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S&P 500 Earnings: The Shining

Summary:
The earnings recession is over. S&P 500 operating earnings per share were eclipsed by the energy recession from Q4-2014 through Q2-2016, when the Thomson Reuters (TR) measure was flat to down on a y/y basis. Growth resumed during the second half of 2016 and first half of 2017. The TR measure of earnings rose 10.1% y/y during Q2-2017 to a new record high, while revenues rose 5.7% y/y. That put the S&P 500 operating profit margin (based on TR data) at a record high of 10.8%. “Ouch” is the sound you just heard from all those reversion-to-the-mean bears, who can go back to sleep. The 52-week forward outlook looks outstanding: (1) S&P 500 forward revenues per share, which tends to be a weekly coincident indicator of actual earnings, continued its linear ascent into record-high territory

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S&P 500 Earnings: The Shining
The earnings recession is over. S&P 500 operating earnings per share were eclipsed by the energy recession from Q4-2014 through Q2-2016, when the Thomson Reuters (TR) measure was flat to down on a y/y basis. Growth resumed during the second half of 2016 and first half of 2017.

The TR measure of earnings rose 10.1% y/y during Q2-2017 to a new record high, while revenues rose 5.7% y/y.

That put the S&P 500 operating profit margin (based on TR data) at a record high of 10.8%. “Ouch” is the sound you just heard from all those reversion-to-the-mean bears, who can go back to sleep. The 52-week forward outlook looks outstanding:

(1) S&P 500 forward revenues per share, which tends to be a weekly coincident indicator of actual earnings, continued its linear ascent into record-high territory through the week of August 10.

(2) S&P 500 forward operating earnings per share, which works well as a 52-week leading indicator of four-quarter-trailing operating earnings, has gone vertical since March 2016. It works great during economic expansions, but terribly during recessions. If there is no recession in sight, then the prediction of this indicator is that four-quarter-trailing earnings per share is heading from $126 currently (through Q2) to $140 over the next four quarters.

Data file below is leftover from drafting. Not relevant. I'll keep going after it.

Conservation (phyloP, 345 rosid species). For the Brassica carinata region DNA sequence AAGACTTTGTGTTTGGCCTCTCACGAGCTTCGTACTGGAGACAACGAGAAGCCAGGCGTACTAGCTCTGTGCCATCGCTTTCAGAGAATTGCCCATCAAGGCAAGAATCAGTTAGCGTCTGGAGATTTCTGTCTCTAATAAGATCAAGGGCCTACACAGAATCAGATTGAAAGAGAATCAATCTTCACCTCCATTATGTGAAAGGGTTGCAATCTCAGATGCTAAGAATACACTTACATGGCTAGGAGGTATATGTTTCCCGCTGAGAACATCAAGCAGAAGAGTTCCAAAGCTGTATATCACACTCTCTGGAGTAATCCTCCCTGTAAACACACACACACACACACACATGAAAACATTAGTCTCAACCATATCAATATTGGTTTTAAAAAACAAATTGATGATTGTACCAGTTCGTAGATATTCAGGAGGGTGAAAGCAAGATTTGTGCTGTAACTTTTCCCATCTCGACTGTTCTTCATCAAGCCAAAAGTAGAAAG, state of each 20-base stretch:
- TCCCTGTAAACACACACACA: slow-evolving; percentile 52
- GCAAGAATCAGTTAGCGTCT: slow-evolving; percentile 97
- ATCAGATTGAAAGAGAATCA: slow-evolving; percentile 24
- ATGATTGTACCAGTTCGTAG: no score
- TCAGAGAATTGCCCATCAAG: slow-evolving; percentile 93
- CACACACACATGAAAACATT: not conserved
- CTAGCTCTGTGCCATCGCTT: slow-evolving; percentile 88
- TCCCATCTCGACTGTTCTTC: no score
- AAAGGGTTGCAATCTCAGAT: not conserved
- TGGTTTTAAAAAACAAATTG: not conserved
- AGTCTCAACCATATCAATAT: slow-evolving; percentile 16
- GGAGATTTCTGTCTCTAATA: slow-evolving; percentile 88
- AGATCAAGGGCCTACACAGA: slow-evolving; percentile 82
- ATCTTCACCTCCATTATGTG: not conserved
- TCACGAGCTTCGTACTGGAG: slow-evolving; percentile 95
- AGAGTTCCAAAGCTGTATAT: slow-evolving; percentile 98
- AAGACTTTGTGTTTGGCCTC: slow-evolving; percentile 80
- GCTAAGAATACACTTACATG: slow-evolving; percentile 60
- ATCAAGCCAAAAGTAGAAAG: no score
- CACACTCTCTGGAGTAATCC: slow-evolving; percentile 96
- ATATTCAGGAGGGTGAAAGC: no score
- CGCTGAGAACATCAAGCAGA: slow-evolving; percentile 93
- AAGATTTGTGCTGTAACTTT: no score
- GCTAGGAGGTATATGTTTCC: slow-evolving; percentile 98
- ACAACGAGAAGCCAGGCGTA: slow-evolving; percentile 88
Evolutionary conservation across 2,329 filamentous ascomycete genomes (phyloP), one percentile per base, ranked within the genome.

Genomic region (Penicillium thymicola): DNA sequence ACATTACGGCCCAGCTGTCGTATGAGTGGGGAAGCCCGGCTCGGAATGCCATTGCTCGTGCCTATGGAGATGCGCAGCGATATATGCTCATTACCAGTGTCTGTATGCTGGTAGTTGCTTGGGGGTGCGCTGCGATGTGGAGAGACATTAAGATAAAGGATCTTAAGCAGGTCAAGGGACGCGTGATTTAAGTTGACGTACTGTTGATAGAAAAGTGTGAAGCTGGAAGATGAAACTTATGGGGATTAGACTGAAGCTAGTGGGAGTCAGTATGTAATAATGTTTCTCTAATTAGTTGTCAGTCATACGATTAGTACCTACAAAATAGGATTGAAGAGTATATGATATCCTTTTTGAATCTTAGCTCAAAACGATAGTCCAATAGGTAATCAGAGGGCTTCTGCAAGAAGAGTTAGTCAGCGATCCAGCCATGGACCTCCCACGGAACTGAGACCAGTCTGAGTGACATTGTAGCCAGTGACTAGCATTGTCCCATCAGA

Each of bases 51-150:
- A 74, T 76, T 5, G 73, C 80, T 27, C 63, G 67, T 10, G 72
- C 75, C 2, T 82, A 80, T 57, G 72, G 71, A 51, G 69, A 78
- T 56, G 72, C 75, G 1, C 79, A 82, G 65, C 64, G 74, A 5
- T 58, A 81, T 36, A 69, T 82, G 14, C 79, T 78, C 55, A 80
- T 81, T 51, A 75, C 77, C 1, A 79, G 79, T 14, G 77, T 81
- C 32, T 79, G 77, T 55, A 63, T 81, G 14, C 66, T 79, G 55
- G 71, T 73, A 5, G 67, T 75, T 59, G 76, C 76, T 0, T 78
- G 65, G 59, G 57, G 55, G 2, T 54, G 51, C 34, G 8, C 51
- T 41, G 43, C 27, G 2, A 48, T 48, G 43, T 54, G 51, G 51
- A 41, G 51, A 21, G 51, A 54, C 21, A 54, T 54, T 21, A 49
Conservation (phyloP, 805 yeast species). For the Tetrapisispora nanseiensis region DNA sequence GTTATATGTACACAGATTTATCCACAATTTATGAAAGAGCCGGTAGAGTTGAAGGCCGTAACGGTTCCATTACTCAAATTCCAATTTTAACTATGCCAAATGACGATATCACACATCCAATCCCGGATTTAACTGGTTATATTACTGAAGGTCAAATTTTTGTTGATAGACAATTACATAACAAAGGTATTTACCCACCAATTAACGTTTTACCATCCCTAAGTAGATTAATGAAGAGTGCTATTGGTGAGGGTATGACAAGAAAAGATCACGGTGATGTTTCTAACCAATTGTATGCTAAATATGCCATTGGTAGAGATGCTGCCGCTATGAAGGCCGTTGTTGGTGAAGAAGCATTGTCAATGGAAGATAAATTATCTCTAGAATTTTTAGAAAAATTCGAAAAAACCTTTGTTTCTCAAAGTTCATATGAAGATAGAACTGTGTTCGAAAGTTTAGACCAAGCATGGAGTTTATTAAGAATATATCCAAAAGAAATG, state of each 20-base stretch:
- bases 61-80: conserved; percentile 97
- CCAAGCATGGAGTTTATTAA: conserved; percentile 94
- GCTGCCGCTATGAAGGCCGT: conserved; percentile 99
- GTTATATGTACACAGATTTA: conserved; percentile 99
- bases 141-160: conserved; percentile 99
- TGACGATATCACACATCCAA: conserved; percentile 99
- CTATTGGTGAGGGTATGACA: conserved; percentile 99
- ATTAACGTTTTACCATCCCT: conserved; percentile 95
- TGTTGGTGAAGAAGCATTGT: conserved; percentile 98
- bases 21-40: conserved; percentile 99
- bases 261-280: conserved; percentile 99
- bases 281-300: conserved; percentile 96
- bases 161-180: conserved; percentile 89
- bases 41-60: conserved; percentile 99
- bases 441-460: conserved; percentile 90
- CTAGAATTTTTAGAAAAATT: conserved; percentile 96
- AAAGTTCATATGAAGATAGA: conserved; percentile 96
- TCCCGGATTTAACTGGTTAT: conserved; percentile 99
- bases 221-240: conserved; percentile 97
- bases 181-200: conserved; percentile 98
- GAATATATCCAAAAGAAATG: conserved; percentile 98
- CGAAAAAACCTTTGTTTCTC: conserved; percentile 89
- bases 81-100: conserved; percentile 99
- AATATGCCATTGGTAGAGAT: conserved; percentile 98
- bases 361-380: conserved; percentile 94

Some sectors shone more brightly than others during Q2. Here is the y/y performance derby for the S&P 500 revenues growth: Energy (14.3%), Tech (9.7), Industrials (7.8), S&P 500 (5.7), Utilities (5.3), Consumer Staples (4.8), Financials ex-Real Estate (4.4), Consumer Discretionary (3.5), Health Care (2.4), Real Estate (0.8), Materials (-1.4), and Telecom (-3.9).

Here is the same for earnings growth: Energy (returned to a profit), Telecom (45.8%), Tech (34.3), S&P 500 (19.6), Utilities (14.2), Financials ex-Real Estate (13.0), Industrials (12.5), Health Care (8.6), Consumer Staples (6.7), Consumer Discretionary (1.9), Materials (-0.4), and Real Estate (-14.6).

S&P 500 Earnings: The Shining
Dr. Ed Yardeni
Dr. Ed Yardeni is the President and Chief Investment Strategist of Yardeni Research, Inc., a provider of independent investment strategy and economics research for institutional investors. In this blog, we highlight some of the more interesting relationships and developments that should be of interest to investors. Our premium research service is designed for institutional investors.

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